The European Union's (EU) top court ruled that Scotland's minimum price system for alcohol, designed to stop people 'drinking themselves to death', was contrary to EU law. The European Court of Justice said, "The measure violated the bloc's single market rules while its objective of reducing alcohol intake would be better achieved by tax measures."
The Scottish government had introduced a system in 2012 to tackle what it said was 'Scotland's unhealthy relationship with alcohol' and the toll it was taking, especially among the young.
‘The European Union court considers that the effect of the Scottish legislation restricts the market, and cheaper drinks imported from other member states lose their competitive edge in the Scottish market.’
The ECJ ruling, made in response to a request by a Scottish court, was closely focused on the impact the system has on single market rules. The Luxembourg-based court said, "The court considers that the effect of the Scottish legislation is significantly to restrict the market. Cheaper drinks imported from other member states lose their competitive edge in the Scottish market as a result. That is sufficient reason to conclude that the measure constitutes an obstacle to the free movement of goods. In contrast, increasing taxes is liable to be less restrictive than a measure imposing a minimum price per unit since, unlike where there is a minimum price, traders retain the freedom to determine their selling prices."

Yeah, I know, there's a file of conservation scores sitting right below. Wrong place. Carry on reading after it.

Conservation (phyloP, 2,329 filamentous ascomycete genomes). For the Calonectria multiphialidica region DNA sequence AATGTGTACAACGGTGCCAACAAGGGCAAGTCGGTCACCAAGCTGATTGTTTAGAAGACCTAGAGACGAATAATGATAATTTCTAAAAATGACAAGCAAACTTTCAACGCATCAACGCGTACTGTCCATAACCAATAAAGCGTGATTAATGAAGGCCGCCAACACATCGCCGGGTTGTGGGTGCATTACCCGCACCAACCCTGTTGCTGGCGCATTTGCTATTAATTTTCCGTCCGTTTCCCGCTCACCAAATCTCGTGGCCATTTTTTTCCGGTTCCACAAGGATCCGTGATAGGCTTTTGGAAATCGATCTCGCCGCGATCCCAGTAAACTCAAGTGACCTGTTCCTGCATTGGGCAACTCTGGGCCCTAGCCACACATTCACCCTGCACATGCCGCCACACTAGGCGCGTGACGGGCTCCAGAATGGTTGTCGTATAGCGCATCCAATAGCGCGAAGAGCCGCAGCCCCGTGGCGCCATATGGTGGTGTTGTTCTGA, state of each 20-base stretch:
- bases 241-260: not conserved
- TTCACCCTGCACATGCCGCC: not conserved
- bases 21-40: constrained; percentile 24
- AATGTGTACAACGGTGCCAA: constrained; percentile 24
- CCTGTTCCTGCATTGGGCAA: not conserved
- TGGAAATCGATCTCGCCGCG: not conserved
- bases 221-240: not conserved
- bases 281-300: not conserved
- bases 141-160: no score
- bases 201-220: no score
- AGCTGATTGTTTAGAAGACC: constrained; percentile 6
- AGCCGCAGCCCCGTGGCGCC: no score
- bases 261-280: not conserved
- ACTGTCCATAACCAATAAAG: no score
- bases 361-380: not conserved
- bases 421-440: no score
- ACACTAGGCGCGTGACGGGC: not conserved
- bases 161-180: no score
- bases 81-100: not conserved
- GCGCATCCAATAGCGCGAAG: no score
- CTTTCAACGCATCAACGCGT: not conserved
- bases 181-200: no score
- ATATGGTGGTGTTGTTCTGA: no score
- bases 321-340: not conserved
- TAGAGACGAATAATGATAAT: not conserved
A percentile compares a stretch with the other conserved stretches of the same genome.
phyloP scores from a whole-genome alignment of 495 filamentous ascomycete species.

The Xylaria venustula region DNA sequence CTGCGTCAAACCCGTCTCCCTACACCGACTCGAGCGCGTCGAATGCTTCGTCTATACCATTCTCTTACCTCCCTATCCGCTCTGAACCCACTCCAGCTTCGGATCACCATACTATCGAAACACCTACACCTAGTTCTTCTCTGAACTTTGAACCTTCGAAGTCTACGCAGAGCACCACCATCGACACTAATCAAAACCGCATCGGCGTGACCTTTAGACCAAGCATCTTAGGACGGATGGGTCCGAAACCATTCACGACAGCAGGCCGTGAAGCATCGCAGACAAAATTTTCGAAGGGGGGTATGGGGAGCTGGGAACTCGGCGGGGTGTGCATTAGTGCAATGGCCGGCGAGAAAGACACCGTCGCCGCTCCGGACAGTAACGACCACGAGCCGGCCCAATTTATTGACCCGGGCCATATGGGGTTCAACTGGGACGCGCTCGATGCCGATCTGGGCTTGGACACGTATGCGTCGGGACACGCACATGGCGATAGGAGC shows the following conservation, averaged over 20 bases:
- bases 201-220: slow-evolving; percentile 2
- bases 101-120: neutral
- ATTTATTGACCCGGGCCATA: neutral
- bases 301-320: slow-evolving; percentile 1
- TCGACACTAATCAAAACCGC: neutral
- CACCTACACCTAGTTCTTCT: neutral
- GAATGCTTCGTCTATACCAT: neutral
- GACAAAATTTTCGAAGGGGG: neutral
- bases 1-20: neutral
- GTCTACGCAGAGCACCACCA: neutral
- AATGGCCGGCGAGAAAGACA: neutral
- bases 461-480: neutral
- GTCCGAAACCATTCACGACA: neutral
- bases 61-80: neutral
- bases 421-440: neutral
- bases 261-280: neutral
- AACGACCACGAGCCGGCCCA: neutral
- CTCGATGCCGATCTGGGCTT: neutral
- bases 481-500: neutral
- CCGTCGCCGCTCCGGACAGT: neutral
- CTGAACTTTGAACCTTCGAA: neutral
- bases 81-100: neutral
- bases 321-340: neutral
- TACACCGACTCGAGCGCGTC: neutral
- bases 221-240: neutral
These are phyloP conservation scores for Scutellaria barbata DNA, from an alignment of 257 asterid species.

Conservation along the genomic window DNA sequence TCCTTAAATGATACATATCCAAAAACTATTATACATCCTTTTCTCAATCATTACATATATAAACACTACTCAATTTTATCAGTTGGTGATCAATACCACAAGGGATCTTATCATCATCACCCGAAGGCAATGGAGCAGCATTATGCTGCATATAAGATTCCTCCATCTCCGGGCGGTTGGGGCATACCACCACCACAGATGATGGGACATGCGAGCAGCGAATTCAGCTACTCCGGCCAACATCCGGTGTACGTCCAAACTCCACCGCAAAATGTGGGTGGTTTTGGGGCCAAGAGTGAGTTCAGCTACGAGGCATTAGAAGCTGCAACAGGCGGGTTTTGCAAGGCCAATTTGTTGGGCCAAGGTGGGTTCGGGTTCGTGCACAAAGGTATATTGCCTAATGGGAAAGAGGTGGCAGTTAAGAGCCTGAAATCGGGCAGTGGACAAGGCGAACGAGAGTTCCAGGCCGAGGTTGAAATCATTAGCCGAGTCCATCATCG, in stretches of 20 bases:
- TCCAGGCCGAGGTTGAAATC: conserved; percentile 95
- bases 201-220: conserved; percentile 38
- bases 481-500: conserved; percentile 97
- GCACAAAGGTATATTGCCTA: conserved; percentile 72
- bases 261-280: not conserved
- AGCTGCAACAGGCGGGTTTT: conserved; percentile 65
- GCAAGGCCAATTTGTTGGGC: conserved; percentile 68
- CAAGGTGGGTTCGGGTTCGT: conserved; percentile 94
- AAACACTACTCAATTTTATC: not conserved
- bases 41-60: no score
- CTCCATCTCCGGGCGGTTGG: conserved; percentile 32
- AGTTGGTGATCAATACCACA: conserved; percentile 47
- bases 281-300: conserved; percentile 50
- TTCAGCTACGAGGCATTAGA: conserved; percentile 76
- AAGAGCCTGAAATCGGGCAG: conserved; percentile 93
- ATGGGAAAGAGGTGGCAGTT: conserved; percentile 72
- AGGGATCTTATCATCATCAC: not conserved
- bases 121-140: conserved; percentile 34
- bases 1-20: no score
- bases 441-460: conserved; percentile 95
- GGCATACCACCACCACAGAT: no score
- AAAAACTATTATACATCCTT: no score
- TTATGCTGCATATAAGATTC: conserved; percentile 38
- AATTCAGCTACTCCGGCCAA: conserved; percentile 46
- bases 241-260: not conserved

On that basis, taxation rather than a minimum price system would better serve the government's efforts to cut alcohol consumption.
The Scottish Whisky Association and other producers challenged the law in Scotland and Wednesday's ruling was welcomed by the industry.
SpiritsEUROPE, which was one of the parties to the case in Scotland, said that it was an early Christmas present for moderate drinkers.
The ruling showed the minimum price system was a barrier to trade and therefore illegal, it said, urging all sides to focus on tackling the problem by working together.